Python Packages

So far we have learned about Python Modules and how different functions, classes, and statements are defined inside them. In this article, you will learn in detail about Python Packages, how different modules are bundled together to create packages, how to import Python packages and many other things.

Python Packages: Introduction


A Python package in simple words is a directory that contains Python files.

Just like a directory has sub-directories and those sub-directories also have files inside, a Python package also has sub-packages and those sub-packages again have different modules defined inside.

A directory with Python files can only be considered as Python package if the directory has a file with name __init__.py.

So every directory having a file __init__.py is considered Python package and the sub-directories having the file __init__.py are considered sub-packages.

The file __init__.py can be empty or contain code to initialize the package as it’s the first file that is executed while importing a package.

How to create a Python Package?


Creating file is like creating directories and dub-directories with a file __init__.py placed inside.

Example 1: let’s create a simple package car containing a simple module display.py.

Here is the structure for creating this package.

 

  • Create a directory car to create a package of the same name.
  • Create a file __init__.py and place it inside directory car so that it can be considered a Python package.
  • Create a module inside directory car.The code for module display.py.
#display.py
def display():
print ('This is a car.')

Before discussing how to import Python packages, let’s take another example and create a Python package with sub-packages.

Example 2: Create a package named science containing physics, chemistry, and biology as its sub-packages.

Here is the structure.

 

  • Create a directory science to create a package of the same name.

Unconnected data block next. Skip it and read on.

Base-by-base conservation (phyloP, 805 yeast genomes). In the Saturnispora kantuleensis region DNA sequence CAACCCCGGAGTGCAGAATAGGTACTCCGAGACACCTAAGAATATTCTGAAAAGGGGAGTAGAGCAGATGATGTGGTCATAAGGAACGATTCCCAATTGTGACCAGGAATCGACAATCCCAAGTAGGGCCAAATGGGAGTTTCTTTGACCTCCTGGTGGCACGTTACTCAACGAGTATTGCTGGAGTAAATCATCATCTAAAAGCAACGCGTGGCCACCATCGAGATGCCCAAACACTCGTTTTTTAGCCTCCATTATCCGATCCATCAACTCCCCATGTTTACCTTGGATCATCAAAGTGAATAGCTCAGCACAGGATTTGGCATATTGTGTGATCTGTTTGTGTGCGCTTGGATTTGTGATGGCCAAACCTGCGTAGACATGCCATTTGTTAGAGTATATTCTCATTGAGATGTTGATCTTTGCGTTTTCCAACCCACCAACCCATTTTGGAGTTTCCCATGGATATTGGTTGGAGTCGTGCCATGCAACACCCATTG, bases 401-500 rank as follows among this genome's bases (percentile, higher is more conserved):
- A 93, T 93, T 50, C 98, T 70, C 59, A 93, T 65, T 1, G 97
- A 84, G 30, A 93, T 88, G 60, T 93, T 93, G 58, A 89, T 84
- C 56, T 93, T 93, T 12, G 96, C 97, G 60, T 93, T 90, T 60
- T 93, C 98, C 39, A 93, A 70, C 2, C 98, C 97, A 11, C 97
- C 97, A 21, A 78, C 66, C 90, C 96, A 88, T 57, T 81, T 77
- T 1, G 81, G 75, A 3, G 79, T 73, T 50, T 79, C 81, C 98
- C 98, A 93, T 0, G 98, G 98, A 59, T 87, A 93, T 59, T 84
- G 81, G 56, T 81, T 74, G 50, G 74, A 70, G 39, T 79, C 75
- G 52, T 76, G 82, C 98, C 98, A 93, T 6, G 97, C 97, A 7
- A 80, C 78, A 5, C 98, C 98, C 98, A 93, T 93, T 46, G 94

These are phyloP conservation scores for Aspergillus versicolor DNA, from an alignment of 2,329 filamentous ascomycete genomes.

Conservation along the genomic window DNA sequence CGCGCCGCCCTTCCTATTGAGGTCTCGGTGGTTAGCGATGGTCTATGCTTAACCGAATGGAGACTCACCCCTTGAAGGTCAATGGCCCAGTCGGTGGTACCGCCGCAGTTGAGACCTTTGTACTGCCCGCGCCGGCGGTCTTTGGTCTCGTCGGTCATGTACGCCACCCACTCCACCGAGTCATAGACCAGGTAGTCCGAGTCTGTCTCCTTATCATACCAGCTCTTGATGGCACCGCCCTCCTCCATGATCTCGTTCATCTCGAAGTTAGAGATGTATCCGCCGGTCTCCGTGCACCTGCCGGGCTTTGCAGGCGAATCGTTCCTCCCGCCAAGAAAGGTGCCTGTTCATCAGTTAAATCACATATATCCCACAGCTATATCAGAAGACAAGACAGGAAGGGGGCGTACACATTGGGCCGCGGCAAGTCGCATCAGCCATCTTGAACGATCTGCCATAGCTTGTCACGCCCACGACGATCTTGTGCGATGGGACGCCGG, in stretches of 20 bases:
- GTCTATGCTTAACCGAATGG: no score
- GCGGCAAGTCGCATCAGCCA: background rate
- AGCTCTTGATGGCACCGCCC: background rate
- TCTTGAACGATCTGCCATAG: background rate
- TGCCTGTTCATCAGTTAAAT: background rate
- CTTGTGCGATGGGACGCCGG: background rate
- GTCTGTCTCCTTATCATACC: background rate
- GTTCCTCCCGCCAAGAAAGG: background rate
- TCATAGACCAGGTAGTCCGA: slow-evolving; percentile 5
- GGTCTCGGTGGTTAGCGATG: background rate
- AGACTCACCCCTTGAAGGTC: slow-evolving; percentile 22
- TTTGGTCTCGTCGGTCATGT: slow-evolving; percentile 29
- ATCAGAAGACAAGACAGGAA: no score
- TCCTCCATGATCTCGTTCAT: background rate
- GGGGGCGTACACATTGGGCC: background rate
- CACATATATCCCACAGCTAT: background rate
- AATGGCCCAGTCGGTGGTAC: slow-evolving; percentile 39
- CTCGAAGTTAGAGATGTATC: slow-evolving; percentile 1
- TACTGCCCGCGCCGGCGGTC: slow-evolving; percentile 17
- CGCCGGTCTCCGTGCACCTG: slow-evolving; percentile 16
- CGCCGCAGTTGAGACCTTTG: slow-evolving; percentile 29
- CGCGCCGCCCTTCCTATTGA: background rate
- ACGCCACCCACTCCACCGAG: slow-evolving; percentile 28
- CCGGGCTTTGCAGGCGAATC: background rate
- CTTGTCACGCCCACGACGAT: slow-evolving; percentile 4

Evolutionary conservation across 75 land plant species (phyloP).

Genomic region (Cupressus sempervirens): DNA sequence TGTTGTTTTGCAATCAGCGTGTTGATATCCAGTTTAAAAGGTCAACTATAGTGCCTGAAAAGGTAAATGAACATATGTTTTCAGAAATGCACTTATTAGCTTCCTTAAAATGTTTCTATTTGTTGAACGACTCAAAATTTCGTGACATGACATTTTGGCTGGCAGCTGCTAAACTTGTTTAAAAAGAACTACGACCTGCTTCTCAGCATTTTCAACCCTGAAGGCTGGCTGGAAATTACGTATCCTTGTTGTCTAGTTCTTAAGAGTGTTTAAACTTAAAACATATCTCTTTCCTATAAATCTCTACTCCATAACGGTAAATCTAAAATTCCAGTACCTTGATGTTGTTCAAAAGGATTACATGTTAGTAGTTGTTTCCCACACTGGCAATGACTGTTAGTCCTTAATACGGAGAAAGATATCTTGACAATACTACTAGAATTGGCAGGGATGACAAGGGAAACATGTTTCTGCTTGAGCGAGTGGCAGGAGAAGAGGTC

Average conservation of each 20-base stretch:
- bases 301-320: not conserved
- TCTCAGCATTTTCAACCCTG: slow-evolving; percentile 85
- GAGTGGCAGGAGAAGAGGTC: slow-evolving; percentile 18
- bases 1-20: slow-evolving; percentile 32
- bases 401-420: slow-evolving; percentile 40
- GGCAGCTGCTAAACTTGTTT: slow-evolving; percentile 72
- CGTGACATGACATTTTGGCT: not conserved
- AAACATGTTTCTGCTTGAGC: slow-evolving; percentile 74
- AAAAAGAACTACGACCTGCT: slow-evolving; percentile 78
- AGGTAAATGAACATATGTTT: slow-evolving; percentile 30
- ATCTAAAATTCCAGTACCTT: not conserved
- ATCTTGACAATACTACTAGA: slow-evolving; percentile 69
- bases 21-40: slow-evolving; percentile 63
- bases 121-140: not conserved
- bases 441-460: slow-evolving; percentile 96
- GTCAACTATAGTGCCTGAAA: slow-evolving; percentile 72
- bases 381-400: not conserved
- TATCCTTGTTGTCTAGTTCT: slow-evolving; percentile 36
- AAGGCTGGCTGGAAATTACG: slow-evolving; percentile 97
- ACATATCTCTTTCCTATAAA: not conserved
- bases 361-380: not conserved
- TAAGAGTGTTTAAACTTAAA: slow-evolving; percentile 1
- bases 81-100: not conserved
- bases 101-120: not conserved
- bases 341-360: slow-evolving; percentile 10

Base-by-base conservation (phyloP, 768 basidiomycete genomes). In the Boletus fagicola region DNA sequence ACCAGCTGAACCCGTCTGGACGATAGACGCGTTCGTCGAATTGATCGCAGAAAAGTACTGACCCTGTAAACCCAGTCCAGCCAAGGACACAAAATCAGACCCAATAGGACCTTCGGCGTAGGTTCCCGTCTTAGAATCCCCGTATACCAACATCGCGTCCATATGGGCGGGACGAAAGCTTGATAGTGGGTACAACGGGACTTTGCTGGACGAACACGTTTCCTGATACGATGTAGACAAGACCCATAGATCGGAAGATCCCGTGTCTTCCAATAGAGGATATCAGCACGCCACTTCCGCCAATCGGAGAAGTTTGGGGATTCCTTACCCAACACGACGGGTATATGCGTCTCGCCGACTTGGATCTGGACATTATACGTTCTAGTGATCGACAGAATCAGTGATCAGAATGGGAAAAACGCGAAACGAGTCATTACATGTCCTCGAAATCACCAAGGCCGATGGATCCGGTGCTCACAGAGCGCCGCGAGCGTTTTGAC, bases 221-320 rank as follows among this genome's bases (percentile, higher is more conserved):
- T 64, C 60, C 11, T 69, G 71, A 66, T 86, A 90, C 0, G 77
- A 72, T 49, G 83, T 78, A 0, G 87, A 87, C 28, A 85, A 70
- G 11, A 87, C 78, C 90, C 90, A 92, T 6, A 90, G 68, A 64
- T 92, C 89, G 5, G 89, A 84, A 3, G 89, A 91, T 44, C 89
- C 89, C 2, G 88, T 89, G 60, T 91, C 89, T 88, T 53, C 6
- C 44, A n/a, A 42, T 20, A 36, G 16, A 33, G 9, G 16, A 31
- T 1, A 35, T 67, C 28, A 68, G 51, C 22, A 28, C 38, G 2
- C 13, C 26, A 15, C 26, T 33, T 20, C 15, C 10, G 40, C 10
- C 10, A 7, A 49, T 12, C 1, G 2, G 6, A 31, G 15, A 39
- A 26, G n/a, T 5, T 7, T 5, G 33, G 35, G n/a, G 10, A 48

• Create a file __init__.py and place it inside directory science so that it can be considered a Python package.
  • Create sub-directories physics, chemistry, and biology and place __init__.py inside each sub-directories so that they can be considered Python sub-packages.
  • Now finally create the corresponding modules inside each sub-packages.physics/display.py
#display.py
def display():
print ('This is physics.')

chemistry/display.py

#display.py
def display():
print ('This is chemistry.')

biology/display.py

#display.py
def display():
print ('This is biology.')

Now that we have created Python packages, let’s learn about importing them.

How to import Python packages?

We can import Python packages using import statement and dot (.) operator.

If we were to import the package car that we created in example 1, then we have to import it like:

>>> import car

Now to import a function defined inside a module of this package car, here is the way.

>>> from car import display
>>> display.display()  #calling function defined in the module
This is a car.

Another way of importing the module in a package is

>>> import car.display
>>> display.display()
This is a car.

To import Python packages with sub-packages

In example 2, we created a package science with sub-packages. Here is how we import modules and packages in such cases.

>>> import science.physics.display
>>> display.display()
This is physics.

This is the way to import modules from sub-packages.

What if we want to import functions inside the modules defined inside sub-packages?

Here is how it is done.

>>> #importing display function from display module inside sub-package chemistry
>>> from science.chemistry.display import display
>>> display()
This is chemistry.

 

 

 

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